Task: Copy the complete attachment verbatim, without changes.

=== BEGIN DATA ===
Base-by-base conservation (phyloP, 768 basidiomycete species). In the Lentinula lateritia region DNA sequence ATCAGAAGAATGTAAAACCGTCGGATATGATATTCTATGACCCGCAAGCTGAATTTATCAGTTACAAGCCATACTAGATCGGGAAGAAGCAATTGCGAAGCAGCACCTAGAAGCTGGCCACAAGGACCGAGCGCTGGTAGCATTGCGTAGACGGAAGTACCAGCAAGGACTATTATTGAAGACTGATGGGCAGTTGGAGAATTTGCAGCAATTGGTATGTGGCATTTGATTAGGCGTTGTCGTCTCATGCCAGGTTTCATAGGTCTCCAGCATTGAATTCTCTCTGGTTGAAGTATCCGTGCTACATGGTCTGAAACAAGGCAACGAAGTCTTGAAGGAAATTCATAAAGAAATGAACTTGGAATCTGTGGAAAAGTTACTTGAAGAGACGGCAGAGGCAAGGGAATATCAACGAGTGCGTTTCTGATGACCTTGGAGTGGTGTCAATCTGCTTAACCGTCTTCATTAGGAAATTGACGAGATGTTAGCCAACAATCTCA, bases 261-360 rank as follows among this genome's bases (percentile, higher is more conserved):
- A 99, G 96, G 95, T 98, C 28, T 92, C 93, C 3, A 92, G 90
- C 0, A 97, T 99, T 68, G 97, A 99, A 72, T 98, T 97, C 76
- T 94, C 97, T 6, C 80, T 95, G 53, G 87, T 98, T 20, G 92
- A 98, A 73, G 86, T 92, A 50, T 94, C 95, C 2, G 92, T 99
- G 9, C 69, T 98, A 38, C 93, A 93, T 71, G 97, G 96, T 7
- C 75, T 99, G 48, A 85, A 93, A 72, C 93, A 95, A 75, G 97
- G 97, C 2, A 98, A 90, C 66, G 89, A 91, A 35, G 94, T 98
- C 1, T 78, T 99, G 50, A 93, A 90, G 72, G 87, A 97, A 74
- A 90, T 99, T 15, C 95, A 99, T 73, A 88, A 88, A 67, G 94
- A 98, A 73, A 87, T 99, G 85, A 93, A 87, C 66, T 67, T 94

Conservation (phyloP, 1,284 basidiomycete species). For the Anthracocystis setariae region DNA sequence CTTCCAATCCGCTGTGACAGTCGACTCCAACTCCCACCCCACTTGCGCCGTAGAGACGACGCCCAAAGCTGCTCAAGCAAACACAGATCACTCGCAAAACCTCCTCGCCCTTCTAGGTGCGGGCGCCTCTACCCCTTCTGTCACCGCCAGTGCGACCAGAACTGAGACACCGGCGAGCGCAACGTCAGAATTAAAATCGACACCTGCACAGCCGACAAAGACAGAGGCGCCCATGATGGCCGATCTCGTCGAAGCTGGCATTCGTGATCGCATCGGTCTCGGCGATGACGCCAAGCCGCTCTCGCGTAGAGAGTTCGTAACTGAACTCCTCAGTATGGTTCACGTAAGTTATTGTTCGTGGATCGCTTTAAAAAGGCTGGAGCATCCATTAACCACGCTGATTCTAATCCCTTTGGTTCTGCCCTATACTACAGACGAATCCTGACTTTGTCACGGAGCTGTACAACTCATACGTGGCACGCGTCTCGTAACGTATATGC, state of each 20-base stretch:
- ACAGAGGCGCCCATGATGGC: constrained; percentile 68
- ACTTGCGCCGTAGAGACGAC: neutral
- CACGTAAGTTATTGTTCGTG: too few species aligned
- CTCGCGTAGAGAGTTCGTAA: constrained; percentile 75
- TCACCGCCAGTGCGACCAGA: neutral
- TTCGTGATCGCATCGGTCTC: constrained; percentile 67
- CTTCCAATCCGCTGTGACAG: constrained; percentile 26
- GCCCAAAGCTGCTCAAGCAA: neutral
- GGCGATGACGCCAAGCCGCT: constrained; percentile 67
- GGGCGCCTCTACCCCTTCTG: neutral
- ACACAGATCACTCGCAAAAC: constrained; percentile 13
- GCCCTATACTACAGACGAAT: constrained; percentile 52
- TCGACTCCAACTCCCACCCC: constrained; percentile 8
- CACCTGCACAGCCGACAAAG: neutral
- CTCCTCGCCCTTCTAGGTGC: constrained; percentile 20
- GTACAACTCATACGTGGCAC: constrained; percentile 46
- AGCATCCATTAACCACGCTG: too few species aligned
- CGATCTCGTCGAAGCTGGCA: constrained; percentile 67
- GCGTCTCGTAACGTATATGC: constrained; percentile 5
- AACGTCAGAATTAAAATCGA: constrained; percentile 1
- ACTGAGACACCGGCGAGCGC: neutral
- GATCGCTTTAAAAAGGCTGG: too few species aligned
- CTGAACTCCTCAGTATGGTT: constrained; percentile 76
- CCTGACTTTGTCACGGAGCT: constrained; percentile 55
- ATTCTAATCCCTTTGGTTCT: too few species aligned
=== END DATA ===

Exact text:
Base-by-base conservation (phyloP, 768 basidiomycete species). In the Lentinula lateritia region DNA sequence ATCAGAAGAATGTAAAACCGTCGGATATGATATTCTATGACCCGCAAGCTGAATTTATCAGTTACAAGCCATACTAGATCGGGAAGAAGCAATTGCGAAGCAGCACCTAGAAGCTGGCCACAAGGACCGAGCGCTGGTAGCATTGCGTAGACGGAAGTACCAGCAAGGACTATTATTGAAGACTGATGGGCAGTTGGAGAATTTGCAGCAATTGGTATGTGGCATTTGATTAGGCGTTGTCGTCTCATGCCAGGTTTCATAGGTCTCCAGCATTGAATTCTCTCTGGTTGAAGTATCCGTGCTACATGGTCTGAAACAAGGCAACGAAGTCTTGAAGGAAATTCATAAAGAAATGAACTTGGAATCTGTGGAAAAGTTACTTGAAGAGACGGCAGAGGCAAGGGAATATCAACGAGTGCGTTTCTGATGACCTTGGAGTGGTGTCAATCTGCTTAACCGTCTTCATTAGGAAATTGACGAGATGTTAGCCAACAATCTCA, bases 261-360 rank as follows among this genome's bases (percentile, higher is more conserved):
- A 99, G 96, G 95, T 98, C 28, T 92, C 93, C 3, A 92, G 90
- C 0, A 97, T 99, T 68, G 97, A 99, A 72, T 98, T 97, C 76
- T 94, C 97, T 6, C 80, T 95, G 53, G 87, T 98, T 20, G 92
- A 98, A 73, G 86, T 92, A 50, T 94, C 95, C 2, G 92, T 99
- G 9, C 69, T 98, A 38, C 93, A 93, T 71, G 97, G 96, T 7
- C 75, T 99, G 48, A 85, A 93, A 72, C 93, A 95, A 75, G 97
- G 97, C 2, A 98, A 90, C 66, G 89, A 91, A 35, G 94, T 98
- C 1, T 78, T 99, G 50, A 93, A 90, G 72, G 87, A 97, A 74
- A 90, T 99, T 15, C 95, A 99, T 73, A 88, A 88, A 67, G 94
- A 98, A 73, A 87, T 99, G 85, A 93, A 87, C 66, T 67, T 94

Conservation (phyloP, 1,284 basidiomycete species). For the Anthracocystis setariae region DNA sequence CTTCCAATCCGCTGTGACAGTCGACTCCAACTCCCACCCCACTTGCGCCGTAGAGACGACGCCCAAAGCTGCTCAAGCAAACACAGATCACTCGCAAAACCTCCTCGCCCTTCTAGGTGCGGGCGCCTCTACCCCTTCTGTCACCGCCAGTGCGACCAGAACTGAGACACCGGCGAGCGCAACGTCAGAATTAAAATCGACACCTGCACAGCCGACAAAGACAGAGGCGCCCATGATGGCCGATCTCGTCGAAGCTGGCATTCGTGATCGCATCGGTCTCGGCGATGACGCCAAGCCGCTCTCGCGTAGAGAGTTCGTAACTGAACTCCTCAGTATGGTTCACGTAAGTTATTGTTCGTGGATCGCTTTAAAAAGGCTGGAGCATCCATTAACCACGCTGATTCTAATCCCTTTGGTTCTGCCCTATACTACAGACGAATCCTGACTTTGTCACGGAGCTGTACAACTCATACGTGGCACGCGTCTCGTAACGTATATGC, state of each 20-base stretch:
- ACAGAGGCGCCCATGATGGC: constrained; percentile 68
- ACTTGCGCCGTAGAGACGAC: neutral
- CACGTAAGTTATTGTTCGTG: too few species aligned
- CTCGCGTAGAGAGTTCGTAA: constrained; percentile 75
- TCACCGCCAGTGCGACCAGA: neutral
- TTCGTGATCGCATCGGTCTC: constrained; percentile 67
- CTTCCAATCCGCTGTGACAG: constrained; percentile 26
- GCCCAAAGCTGCTCAAGCAA: neutral
- GGCGATGACGCCAAGCCGCT: constrained; percentile 67
- GGGCGCCTCTACCCCTTCTG: neutral
- ACACAGATCACTCGCAAAAC: constrained; percentile 13
- GCCCTATACTACAGACGAAT: constrained; percentile 52
- TCGACTCCAACTCCCACCCC: constrained; percentile 8
- CACCTGCACAGCCGACAAAG: neutral
- CTCCTCGCCCTTCTAGGTGC: constrained; percentile 20
- GTACAACTCATACGTGGCAC: constrained; percentile 46
- AGCATCCATTAACCACGCTG: too few species aligned
- CGATCTCGTCGAAGCTGGCA: constrained; percentile 67
- GCGTCTCGTAACGTATATGC: constrained; percentile 5
- AACGTCAGAATTAAAATCGA: constrained; percentile 1
- ACTGAGACACCGGCGAGCGC: neutral
- GATCGCTTTAAAAAGGCTGG: too few species aligned
- CTGAACTCCTCAGTATGGTT: constrained; percentile 76
- CCTGACTTTGTCACGGAGCT: constrained; percentile 55
- ATTCTAATCCCTTTGGTTCT: too few species aligned